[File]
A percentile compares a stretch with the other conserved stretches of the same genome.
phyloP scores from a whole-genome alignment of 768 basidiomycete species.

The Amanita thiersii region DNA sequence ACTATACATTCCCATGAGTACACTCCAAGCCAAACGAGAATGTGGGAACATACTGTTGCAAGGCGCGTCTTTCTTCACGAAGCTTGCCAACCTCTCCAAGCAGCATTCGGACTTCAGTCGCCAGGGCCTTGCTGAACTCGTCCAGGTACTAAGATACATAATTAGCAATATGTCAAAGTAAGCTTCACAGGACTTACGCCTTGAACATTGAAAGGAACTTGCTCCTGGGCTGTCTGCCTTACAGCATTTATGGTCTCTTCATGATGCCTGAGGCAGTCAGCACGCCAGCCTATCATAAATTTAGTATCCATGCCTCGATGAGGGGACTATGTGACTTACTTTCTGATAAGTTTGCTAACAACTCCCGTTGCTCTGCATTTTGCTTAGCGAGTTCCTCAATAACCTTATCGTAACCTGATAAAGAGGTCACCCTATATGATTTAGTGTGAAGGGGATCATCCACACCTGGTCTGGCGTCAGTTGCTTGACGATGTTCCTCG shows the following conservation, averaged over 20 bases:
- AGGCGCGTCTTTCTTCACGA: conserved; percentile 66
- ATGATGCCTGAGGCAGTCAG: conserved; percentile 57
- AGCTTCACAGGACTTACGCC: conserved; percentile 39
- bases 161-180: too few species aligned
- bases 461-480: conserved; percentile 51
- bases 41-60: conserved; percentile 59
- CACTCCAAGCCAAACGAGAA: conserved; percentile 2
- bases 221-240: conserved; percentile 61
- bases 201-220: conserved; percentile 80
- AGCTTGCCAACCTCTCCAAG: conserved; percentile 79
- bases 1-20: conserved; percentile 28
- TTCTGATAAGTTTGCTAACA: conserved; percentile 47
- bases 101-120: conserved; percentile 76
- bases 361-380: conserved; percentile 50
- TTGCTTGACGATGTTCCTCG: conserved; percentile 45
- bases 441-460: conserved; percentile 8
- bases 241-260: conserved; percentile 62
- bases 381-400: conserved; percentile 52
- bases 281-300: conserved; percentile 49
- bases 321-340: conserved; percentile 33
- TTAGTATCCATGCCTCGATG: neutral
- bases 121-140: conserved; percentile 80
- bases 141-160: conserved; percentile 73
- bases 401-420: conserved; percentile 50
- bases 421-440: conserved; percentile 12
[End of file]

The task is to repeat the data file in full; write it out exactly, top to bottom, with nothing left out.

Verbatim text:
A percentile compares a stretch with the other conserved stretches of the same genome.
phyloP scores from a whole-genome alignment of 768 basidiomycete species.

The Amanita thiersii region DNA sequence ACTATACATTCCCATGAGTACACTCCAAGCCAAACGAGAATGTGGGAACATACTGTTGCAAGGCGCGTCTTTCTTCACGAAGCTTGCCAACCTCTCCAAGCAGCATTCGGACTTCAGTCGCCAGGGCCTTGCTGAACTCGTCCAGGTACTAAGATACATAATTAGCAATATGTCAAAGTAAGCTTCACAGGACTTACGCCTTGAACATTGAAAGGAACTTGCTCCTGGGCTGTCTGCCTTACAGCATTTATGGTCTCTTCATGATGCCTGAGGCAGTCAGCACGCCAGCCTATCATAAATTTAGTATCCATGCCTCGATGAGGGGACTATGTGACTTACTTTCTGATAAGTTTGCTAACAACTCCCGTTGCTCTGCATTTTGCTTAGCGAGTTCCTCAATAACCTTATCGTAACCTGATAAAGAGGTCACCCTATATGATTTAGTGTGAAGGGGATCATCCACACCTGGTCTGGCGTCAGTTGCTTGACGATGTTCCTCG shows the following conservation, averaged over 20 bases:
- AGGCGCGTCTTTCTTCACGA: conserved; percentile 66
- ATGATGCCTGAGGCAGTCAG: conserved; percentile 57
- AGCTTCACAGGACTTACGCC: conserved; percentile 39
- bases 161-180: too few species aligned
- bases 461-480: conserved; percentile 51
- bases 41-60: conserved; percentile 59
- CACTCCAAGCCAAACGAGAA: conserved; percentile 2
- bases 221-240: conserved; percentile 61
- bases 201-220: conserved; percentile 80
- AGCTTGCCAACCTCTCCAAG: conserved; percentile 79
- bases 1-20: conserved; percentile 28
- TTCTGATAAGTTTGCTAACA: conserved; percentile 47
- bases 101-120: conserved; percentile 76
- bases 361-380: conserved; percentile 50
- TTGCTTGACGATGTTCCTCG: conserved; percentile 45
- bases 441-460: conserved; percentile 8
- bases 241-260: conserved; percentile 62
- bases 381-400: conserved; percentile 52
- bases 281-300: conserved; percentile 49
- bases 321-340: conserved; percentile 33
- TTAGTATCCATGCCTCGATG: neutral
- bases 121-140: conserved; percentile 80
- bases 141-160: conserved; percentile 73
- bases 401-420: conserved; percentile 50
- bases 421-440: conserved; percentile 12